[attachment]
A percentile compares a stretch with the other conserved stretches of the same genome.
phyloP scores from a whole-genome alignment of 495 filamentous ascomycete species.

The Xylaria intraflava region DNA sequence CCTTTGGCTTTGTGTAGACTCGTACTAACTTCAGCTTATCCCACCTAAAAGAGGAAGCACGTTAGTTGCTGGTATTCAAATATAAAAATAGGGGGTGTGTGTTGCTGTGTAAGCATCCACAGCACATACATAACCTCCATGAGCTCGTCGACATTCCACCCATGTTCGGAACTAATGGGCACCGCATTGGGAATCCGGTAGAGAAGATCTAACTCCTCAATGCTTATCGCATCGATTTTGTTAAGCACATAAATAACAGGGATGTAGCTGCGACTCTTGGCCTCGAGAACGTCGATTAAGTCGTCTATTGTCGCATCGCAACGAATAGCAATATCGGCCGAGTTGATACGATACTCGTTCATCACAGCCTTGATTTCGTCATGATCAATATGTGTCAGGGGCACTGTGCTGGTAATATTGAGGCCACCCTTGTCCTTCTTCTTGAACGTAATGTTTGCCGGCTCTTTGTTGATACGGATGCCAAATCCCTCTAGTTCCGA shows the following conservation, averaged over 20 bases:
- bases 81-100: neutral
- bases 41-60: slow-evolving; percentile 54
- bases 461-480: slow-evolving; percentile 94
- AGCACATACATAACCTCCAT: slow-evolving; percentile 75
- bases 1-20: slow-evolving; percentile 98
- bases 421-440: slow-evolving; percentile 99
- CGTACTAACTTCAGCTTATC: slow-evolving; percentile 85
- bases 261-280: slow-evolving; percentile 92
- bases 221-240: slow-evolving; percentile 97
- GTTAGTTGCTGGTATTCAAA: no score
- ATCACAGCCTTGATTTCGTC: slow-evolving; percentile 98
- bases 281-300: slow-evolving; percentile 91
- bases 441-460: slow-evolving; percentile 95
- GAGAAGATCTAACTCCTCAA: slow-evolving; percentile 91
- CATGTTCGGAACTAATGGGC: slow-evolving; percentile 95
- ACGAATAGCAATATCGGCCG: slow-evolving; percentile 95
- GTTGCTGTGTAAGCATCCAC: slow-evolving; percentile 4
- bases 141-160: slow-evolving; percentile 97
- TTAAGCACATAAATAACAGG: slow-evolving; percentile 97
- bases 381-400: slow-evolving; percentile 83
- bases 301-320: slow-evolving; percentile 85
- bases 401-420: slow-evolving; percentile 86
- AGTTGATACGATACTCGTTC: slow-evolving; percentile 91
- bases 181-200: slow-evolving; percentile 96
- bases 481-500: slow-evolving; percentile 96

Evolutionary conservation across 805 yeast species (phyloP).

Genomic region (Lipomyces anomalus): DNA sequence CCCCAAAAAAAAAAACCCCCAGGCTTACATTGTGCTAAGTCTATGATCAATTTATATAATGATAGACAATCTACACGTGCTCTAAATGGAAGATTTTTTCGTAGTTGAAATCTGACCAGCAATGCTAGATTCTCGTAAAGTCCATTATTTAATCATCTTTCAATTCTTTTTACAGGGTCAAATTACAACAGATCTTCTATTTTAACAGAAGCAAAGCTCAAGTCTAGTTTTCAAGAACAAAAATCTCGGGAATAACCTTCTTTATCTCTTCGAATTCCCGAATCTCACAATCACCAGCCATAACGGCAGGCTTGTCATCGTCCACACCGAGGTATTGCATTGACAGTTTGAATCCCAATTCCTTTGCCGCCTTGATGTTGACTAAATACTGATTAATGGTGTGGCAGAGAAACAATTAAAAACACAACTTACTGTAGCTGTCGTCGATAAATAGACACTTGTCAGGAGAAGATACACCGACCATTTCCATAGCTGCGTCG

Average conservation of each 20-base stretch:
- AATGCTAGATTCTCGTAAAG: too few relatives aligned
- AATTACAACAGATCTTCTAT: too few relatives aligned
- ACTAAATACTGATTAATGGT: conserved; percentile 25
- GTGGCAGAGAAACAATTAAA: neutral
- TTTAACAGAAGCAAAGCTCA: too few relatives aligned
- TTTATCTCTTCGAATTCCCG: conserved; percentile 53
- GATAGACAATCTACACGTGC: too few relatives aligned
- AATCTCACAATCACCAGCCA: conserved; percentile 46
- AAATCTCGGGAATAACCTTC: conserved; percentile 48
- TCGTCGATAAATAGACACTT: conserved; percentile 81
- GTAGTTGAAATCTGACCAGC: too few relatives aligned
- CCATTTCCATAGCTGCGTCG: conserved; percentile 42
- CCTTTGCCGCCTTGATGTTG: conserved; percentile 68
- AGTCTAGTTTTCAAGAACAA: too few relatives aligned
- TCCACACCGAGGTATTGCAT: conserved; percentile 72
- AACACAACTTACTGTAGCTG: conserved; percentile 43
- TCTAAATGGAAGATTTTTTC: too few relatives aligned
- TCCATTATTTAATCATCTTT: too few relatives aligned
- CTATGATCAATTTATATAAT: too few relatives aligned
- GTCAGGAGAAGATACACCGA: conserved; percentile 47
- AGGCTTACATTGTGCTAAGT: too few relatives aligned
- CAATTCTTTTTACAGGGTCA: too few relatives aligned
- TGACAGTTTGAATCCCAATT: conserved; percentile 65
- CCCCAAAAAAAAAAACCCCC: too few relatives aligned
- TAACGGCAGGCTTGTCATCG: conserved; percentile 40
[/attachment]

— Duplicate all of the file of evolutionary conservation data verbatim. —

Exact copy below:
A percentile compares a stretch with the other conserved stretches of the same genome.
phyloP scores from a whole-genome alignment of 495 filamentous ascomycete species.

The Xylaria intraflava region DNA sequence CCTTTGGCTTTGTGTAGACTCGTACTAACTTCAGCTTATCCCACCTAAAAGAGGAAGCACGTTAGTTGCTGGTATTCAAATATAAAAATAGGGGGTGTGTGTTGCTGTGTAAGCATCCACAGCACATACATAACCTCCATGAGCTCGTCGACATTCCACCCATGTTCGGAACTAATGGGCACCGCATTGGGAATCCGGTAGAGAAGATCTAACTCCTCAATGCTTATCGCATCGATTTTGTTAAGCACATAAATAACAGGGATGTAGCTGCGACTCTTGGCCTCGAGAACGTCGATTAAGTCGTCTATTGTCGCATCGCAACGAATAGCAATATCGGCCGAGTTGATACGATACTCGTTCATCACAGCCTTGATTTCGTCATGATCAATATGTGTCAGGGGCACTGTGCTGGTAATATTGAGGCCACCCTTGTCCTTCTTCTTGAACGTAATGTTTGCCGGCTCTTTGTTGATACGGATGCCAAATCCCTCTAGTTCCGA shows the following conservation, averaged over 20 bases:
- bases 81-100: neutral
- bases 41-60: slow-evolving; percentile 54
- bases 461-480: slow-evolving; percentile 94
- AGCACATACATAACCTCCAT: slow-evolving; percentile 75
- bases 1-20: slow-evolving; percentile 98
- bases 421-440: slow-evolving; percentile 99
- CGTACTAACTTCAGCTTATC: slow-evolving; percentile 85
- bases 261-280: slow-evolving; percentile 92
- bases 221-240: slow-evolving; percentile 97
- GTTAGTTGCTGGTATTCAAA: no score
- ATCACAGCCTTGATTTCGTC: slow-evolving; percentile 98
- bases 281-300: slow-evolving; percentile 91
- bases 441-460: slow-evolving; percentile 95
- GAGAAGATCTAACTCCTCAA: slow-evolving; percentile 91
- CATGTTCGGAACTAATGGGC: slow-evolving; percentile 95
- ACGAATAGCAATATCGGCCG: slow-evolving; percentile 95
- GTTGCTGTGTAAGCATCCAC: slow-evolving; percentile 4
- bases 141-160: slow-evolving; percentile 97
- TTAAGCACATAAATAACAGG: slow-evolving; percentile 97
- bases 381-400: slow-evolving; percentile 83
- bases 301-320: slow-evolving; percentile 85
- bases 401-420: slow-evolving; percentile 86
- AGTTGATACGATACTCGTTC: slow-evolving; percentile 91
- bases 181-200: slow-evolving; percentile 96
- bases 481-500: slow-evolving; percentile 96

Evolutionary conservation across 805 yeast species (phyloP).

Genomic region (Lipomyces anomalus): DNA sequence CCCCAAAAAAAAAAACCCCCAGGCTTACATTGTGCTAAGTCTATGATCAATTTATATAATGATAGACAATCTACACGTGCTCTAAATGGAAGATTTTTTCGTAGTTGAAATCTGACCAGCAATGCTAGATTCTCGTAAAGTCCATTATTTAATCATCTTTCAATTCTTTTTACAGGGTCAAATTACAACAGATCTTCTATTTTAACAGAAGCAAAGCTCAAGTCTAGTTTTCAAGAACAAAAATCTCGGGAATAACCTTCTTTATCTCTTCGAATTCCCGAATCTCACAATCACCAGCCATAACGGCAGGCTTGTCATCGTCCACACCGAGGTATTGCATTGACAGTTTGAATCCCAATTCCTTTGCCGCCTTGATGTTGACTAAATACTGATTAATGGTGTGGCAGAGAAACAATTAAAAACACAACTTACTGTAGCTGTCGTCGATAAATAGACACTTGTCAGGAGAAGATACACCGACCATTTCCATAGCTGCGTCG

Average conservation of each 20-base stretch:
- AATGCTAGATTCTCGTAAAG: too few relatives aligned
- AATTACAACAGATCTTCTAT: too few relatives aligned
- ACTAAATACTGATTAATGGT: conserved; percentile 25
- GTGGCAGAGAAACAATTAAA: neutral
- TTTAACAGAAGCAAAGCTCA: too few relatives aligned
- TTTATCTCTTCGAATTCCCG: conserved; percentile 53
- GATAGACAATCTACACGTGC: too few relatives aligned
- AATCTCACAATCACCAGCCA: conserved; percentile 46
- AAATCTCGGGAATAACCTTC: conserved; percentile 48
- TCGTCGATAAATAGACACTT: conserved; percentile 81
- GTAGTTGAAATCTGACCAGC: too few relatives aligned
- CCATTTCCATAGCTGCGTCG: conserved; percentile 42
- CCTTTGCCGCCTTGATGTTG: conserved; percentile 68
- AGTCTAGTTTTCAAGAACAA: too few relatives aligned
- TCCACACCGAGGTATTGCAT: conserved; percentile 72
- AACACAACTTACTGTAGCTG: conserved; percentile 43
- TCTAAATGGAAGATTTTTTC: too few relatives aligned
- TCCATTATTTAATCATCTTT: too few relatives aligned
- CTATGATCAATTTATATAAT: too few relatives aligned
- GTCAGGAGAAGATACACCGA: conserved; percentile 47
- AGGCTTACATTGTGCTAAGT: too few relatives aligned
- CAATTCTTTTTACAGGGTCA: too few relatives aligned
- TGACAGTTTGAATCCCAATT: conserved; percentile 65
- CCCCAAAAAAAAAAACCCCC: too few relatives aligned
- TAACGGCAGGCTTGTCATCG: conserved; percentile 40